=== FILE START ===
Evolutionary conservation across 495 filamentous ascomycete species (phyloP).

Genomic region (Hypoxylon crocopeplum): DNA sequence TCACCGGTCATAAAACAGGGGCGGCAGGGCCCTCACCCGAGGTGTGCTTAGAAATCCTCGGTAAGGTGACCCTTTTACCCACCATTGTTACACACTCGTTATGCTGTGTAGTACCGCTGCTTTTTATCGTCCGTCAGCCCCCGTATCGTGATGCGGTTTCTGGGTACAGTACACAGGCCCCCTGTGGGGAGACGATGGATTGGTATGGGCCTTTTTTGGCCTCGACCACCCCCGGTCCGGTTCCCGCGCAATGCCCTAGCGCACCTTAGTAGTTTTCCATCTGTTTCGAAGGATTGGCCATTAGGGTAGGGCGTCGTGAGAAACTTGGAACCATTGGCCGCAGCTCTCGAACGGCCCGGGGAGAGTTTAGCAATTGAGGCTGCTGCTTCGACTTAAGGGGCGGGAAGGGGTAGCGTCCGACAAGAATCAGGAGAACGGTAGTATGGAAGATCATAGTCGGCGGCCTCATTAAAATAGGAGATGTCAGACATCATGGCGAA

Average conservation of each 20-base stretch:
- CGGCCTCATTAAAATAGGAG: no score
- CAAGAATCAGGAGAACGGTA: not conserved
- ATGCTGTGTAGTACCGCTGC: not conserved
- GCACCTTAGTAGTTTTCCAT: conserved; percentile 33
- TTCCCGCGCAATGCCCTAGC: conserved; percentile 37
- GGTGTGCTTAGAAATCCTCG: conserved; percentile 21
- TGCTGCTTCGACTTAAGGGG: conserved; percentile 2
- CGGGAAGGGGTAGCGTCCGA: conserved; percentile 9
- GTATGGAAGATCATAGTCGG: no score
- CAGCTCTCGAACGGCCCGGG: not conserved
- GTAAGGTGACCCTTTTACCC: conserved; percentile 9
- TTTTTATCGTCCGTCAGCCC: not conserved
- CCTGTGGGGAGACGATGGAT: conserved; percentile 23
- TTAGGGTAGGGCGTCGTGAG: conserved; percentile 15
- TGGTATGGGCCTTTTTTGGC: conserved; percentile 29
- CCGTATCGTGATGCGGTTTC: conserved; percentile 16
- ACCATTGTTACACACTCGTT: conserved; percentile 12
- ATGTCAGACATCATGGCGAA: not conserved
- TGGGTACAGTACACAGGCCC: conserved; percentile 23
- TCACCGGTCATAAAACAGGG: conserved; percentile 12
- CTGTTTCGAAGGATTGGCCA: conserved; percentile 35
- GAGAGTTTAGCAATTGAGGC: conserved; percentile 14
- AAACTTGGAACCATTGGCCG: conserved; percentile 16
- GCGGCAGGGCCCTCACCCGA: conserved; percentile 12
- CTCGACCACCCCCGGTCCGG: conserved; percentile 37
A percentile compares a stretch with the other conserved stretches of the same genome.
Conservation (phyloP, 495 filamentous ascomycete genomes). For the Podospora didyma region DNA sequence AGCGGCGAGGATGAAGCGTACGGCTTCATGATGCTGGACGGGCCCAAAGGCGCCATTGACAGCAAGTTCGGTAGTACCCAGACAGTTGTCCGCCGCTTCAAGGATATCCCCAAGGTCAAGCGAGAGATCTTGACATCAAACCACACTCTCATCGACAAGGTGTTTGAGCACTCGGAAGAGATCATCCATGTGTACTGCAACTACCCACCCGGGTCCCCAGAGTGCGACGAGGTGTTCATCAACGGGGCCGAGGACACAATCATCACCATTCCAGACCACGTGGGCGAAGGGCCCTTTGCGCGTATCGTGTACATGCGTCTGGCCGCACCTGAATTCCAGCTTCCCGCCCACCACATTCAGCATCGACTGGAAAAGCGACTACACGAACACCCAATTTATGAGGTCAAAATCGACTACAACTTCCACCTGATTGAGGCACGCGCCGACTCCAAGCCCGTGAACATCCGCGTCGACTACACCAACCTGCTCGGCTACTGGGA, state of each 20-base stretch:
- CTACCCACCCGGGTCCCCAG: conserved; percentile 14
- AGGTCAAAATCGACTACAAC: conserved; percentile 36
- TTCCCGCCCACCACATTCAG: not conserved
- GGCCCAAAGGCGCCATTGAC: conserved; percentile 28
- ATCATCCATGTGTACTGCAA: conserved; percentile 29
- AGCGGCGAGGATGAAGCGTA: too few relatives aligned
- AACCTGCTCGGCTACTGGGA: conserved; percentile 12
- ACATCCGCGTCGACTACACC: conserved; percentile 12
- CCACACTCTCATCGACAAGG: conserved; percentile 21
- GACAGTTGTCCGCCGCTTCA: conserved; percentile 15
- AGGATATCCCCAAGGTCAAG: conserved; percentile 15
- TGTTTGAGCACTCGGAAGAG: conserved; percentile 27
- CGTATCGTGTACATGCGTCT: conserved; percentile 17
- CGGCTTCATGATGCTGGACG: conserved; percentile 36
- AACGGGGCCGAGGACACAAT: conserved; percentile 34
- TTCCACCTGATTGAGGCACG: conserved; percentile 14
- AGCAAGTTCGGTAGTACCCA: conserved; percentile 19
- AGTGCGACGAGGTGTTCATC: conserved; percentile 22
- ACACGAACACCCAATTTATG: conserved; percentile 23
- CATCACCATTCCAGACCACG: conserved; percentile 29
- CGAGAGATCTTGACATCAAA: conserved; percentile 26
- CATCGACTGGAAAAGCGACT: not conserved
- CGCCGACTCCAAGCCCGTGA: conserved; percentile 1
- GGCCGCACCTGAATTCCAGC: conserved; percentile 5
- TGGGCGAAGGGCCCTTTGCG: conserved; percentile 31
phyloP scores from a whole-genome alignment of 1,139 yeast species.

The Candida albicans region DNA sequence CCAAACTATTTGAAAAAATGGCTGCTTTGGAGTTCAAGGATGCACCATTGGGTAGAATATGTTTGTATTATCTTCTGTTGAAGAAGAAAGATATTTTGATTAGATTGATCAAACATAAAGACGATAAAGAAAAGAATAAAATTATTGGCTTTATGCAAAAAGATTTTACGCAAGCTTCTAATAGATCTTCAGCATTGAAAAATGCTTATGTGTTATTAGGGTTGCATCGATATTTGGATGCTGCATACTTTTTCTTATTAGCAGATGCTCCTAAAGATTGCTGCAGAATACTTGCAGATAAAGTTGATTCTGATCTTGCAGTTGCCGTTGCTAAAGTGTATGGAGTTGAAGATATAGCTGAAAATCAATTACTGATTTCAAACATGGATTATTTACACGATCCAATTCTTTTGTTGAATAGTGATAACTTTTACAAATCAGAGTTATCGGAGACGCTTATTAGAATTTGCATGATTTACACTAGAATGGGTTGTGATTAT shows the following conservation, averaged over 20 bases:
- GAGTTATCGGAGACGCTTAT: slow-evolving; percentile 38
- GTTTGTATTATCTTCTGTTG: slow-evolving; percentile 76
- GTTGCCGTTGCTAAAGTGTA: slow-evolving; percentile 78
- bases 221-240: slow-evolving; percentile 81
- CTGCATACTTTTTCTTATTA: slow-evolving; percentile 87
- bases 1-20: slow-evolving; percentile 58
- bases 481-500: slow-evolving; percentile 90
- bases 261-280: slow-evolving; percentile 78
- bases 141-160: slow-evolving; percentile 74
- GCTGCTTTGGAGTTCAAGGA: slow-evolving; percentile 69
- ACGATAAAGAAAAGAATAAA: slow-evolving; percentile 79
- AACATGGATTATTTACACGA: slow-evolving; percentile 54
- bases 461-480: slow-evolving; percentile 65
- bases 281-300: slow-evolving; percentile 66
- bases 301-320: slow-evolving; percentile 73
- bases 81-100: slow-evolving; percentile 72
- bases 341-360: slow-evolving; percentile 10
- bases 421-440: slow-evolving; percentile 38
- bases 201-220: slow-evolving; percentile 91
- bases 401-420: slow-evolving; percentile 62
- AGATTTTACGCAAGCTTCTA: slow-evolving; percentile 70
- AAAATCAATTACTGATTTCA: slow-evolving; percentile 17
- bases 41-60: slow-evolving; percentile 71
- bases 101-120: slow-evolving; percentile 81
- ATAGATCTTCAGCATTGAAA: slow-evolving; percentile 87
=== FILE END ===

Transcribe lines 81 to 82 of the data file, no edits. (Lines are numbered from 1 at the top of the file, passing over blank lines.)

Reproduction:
- bases 101-120: slow-evolving; percentile 81
- ATAGATCTTCAGCATTGAAA: slow-evolving; percentile 87